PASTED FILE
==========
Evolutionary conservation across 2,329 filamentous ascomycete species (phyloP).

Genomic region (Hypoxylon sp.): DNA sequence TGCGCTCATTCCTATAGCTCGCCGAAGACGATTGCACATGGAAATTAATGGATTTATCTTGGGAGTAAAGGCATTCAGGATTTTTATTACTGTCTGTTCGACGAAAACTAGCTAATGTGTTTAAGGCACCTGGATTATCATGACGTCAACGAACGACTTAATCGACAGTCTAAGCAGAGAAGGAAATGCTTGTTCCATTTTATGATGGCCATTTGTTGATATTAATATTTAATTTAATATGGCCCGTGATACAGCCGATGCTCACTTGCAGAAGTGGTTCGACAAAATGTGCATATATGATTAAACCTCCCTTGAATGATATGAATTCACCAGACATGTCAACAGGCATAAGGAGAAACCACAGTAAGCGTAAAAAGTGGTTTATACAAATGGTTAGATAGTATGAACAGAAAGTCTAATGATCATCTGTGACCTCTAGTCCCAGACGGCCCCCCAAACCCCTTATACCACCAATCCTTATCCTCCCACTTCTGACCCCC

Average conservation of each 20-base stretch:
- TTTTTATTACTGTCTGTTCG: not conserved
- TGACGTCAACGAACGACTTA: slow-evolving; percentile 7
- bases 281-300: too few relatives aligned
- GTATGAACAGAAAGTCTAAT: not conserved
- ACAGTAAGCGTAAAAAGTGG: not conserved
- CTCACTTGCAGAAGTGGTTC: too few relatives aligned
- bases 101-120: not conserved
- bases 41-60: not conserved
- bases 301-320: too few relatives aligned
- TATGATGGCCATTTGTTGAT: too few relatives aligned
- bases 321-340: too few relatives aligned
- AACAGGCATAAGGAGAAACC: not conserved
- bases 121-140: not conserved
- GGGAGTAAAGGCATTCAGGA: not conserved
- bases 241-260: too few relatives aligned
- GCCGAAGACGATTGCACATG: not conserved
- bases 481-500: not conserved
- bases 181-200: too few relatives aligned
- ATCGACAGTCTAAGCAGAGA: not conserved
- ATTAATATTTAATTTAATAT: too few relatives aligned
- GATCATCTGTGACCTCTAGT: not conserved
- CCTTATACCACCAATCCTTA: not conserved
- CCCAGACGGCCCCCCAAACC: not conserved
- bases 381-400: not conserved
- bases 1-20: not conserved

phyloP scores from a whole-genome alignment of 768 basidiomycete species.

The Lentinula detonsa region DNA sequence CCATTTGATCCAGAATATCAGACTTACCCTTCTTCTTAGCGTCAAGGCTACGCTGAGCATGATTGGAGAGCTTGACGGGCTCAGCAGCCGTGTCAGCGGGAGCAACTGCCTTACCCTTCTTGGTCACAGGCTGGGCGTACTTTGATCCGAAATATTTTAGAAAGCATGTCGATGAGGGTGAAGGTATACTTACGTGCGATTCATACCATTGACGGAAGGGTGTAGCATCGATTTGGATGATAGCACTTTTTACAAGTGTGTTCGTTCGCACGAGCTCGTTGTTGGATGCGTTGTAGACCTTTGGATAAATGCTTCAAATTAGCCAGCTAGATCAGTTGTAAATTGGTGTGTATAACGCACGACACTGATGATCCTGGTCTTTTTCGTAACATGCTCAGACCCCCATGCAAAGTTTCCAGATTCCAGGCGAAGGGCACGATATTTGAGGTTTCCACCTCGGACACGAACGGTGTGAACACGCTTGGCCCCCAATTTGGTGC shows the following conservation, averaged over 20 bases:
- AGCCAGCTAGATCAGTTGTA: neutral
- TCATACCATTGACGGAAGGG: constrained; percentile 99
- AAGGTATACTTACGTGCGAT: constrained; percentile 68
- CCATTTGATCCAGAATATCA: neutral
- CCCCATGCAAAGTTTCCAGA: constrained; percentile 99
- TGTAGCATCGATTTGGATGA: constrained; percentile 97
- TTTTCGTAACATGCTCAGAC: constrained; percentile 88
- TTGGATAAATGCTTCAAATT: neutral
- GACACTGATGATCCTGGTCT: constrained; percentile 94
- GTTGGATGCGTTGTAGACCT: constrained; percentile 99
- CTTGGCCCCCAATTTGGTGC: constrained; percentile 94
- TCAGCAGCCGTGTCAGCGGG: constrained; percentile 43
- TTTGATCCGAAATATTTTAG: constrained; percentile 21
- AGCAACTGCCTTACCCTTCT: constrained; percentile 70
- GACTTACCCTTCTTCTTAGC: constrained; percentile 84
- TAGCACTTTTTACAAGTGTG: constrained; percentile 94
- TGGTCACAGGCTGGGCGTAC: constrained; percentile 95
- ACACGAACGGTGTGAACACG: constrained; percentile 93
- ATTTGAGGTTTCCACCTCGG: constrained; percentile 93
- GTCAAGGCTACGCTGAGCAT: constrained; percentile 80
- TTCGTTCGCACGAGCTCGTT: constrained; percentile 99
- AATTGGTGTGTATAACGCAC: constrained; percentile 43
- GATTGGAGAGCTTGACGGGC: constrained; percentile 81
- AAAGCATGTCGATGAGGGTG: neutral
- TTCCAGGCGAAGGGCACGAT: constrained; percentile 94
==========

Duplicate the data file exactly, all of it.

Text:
Evolutionary conservation across 2,329 filamentous ascomycete species (phyloP).

Genomic region (Hypoxylon sp.): DNA sequence TGCGCTCATTCCTATAGCTCGCCGAAGACGATTGCACATGGAAATTAATGGATTTATCTTGGGAGTAAAGGCATTCAGGATTTTTATTACTGTCTGTTCGACGAAAACTAGCTAATGTGTTTAAGGCACCTGGATTATCATGACGTCAACGAACGACTTAATCGACAGTCTAAGCAGAGAAGGAAATGCTTGTTCCATTTTATGATGGCCATTTGTTGATATTAATATTTAATTTAATATGGCCCGTGATACAGCCGATGCTCACTTGCAGAAGTGGTTCGACAAAATGTGCATATATGATTAAACCTCCCTTGAATGATATGAATTCACCAGACATGTCAACAGGCATAAGGAGAAACCACAGTAAGCGTAAAAAGTGGTTTATACAAATGGTTAGATAGTATGAACAGAAAGTCTAATGATCATCTGTGACCTCTAGTCCCAGACGGCCCCCCAAACCCCTTATACCACCAATCCTTATCCTCCCACTTCTGACCCCC

Average conservation of each 20-base stretch:
- TTTTTATTACTGTCTGTTCG: not conserved
- TGACGTCAACGAACGACTTA: slow-evolving; percentile 7
- bases 281-300: too few relatives aligned
- GTATGAACAGAAAGTCTAAT: not conserved
- ACAGTAAGCGTAAAAAGTGG: not conserved
- CTCACTTGCAGAAGTGGTTC: too few relatives aligned
- bases 101-120: not conserved
- bases 41-60: not conserved
- bases 301-320: too few relatives aligned
- TATGATGGCCATTTGTTGAT: too few relatives aligned
- bases 321-340: too few relatives aligned
- AACAGGCATAAGGAGAAACC: not conserved
- bases 121-140: not conserved
- GGGAGTAAAGGCATTCAGGA: not conserved
- bases 241-260: too few relatives aligned
- GCCGAAGACGATTGCACATG: not conserved
- bases 481-500: not conserved
- bases 181-200: too few relatives aligned
- ATCGACAGTCTAAGCAGAGA: not conserved
- ATTAATATTTAATTTAATAT: too few relatives aligned
- GATCATCTGTGACCTCTAGT: not conserved
- CCTTATACCACCAATCCTTA: not conserved
- CCCAGACGGCCCCCCAAACC: not conserved
- bases 381-400: not conserved
- bases 1-20: not conserved

phyloP scores from a whole-genome alignment of 768 basidiomycete species.

The Lentinula detonsa region DNA sequence CCATTTGATCCAGAATATCAGACTTACCCTTCTTCTTAGCGTCAAGGCTACGCTGAGCATGATTGGAGAGCTTGACGGGCTCAGCAGCCGTGTCAGCGGGAGCAACTGCCTTACCCTTCTTGGTCACAGGCTGGGCGTACTTTGATCCGAAATATTTTAGAAAGCATGTCGATGAGGGTGAAGGTATACTTACGTGCGATTCATACCATTGACGGAAGGGTGTAGCATCGATTTGGATGATAGCACTTTTTACAAGTGTGTTCGTTCGCACGAGCTCGTTGTTGGATGCGTTGTAGACCTTTGGATAAATGCTTCAAATTAGCCAGCTAGATCAGTTGTAAATTGGTGTGTATAACGCACGACACTGATGATCCTGGTCTTTTTCGTAACATGCTCAGACCCCCATGCAAAGTTTCCAGATTCCAGGCGAAGGGCACGATATTTGAGGTTTCCACCTCGGACACGAACGGTGTGAACACGCTTGGCCCCCAATTTGGTGC shows the following conservation, averaged over 20 bases:
- AGCCAGCTAGATCAGTTGTA: neutral
- TCATACCATTGACGGAAGGG: constrained; percentile 99
- AAGGTATACTTACGTGCGAT: constrained; percentile 68
- CCATTTGATCCAGAATATCA: neutral
- CCCCATGCAAAGTTTCCAGA: constrained; percentile 99
- TGTAGCATCGATTTGGATGA: constrained; percentile 97
- TTTTCGTAACATGCTCAGAC: constrained; percentile 88
- TTGGATAAATGCTTCAAATT: neutral
- GACACTGATGATCCTGGTCT: constrained; percentile 94
- GTTGGATGCGTTGTAGACCT: constrained; percentile 99
- CTTGGCCCCCAATTTGGTGC: constrained; percentile 94
- TCAGCAGCCGTGTCAGCGGG: constrained; percentile 43
- TTTGATCCGAAATATTTTAG: constrained; percentile 21
- AGCAACTGCCTTACCCTTCT: constrained; percentile 70
- GACTTACCCTTCTTCTTAGC: constrained; percentile 84
- TAGCACTTTTTACAAGTGTG: constrained; percentile 94
- TGGTCACAGGCTGGGCGTAC: constrained; percentile 95
- ACACGAACGGTGTGAACACG: constrained; percentile 93
- ATTTGAGGTTTCCACCTCGG: constrained; percentile 93
- GTCAAGGCTACGCTGAGCAT: constrained; percentile 80
- TTCGTTCGCACGAGCTCGTT: constrained; percentile 99
- AATTGGTGTGTATAACGCAC: constrained; percentile 43
- GATTGGAGAGCTTGACGGGC: constrained; percentile 81
- AAAGCATGTCGATGAGGGTG: neutral
- TTCCAGGCGAAGGGCACGAT: constrained; percentile 94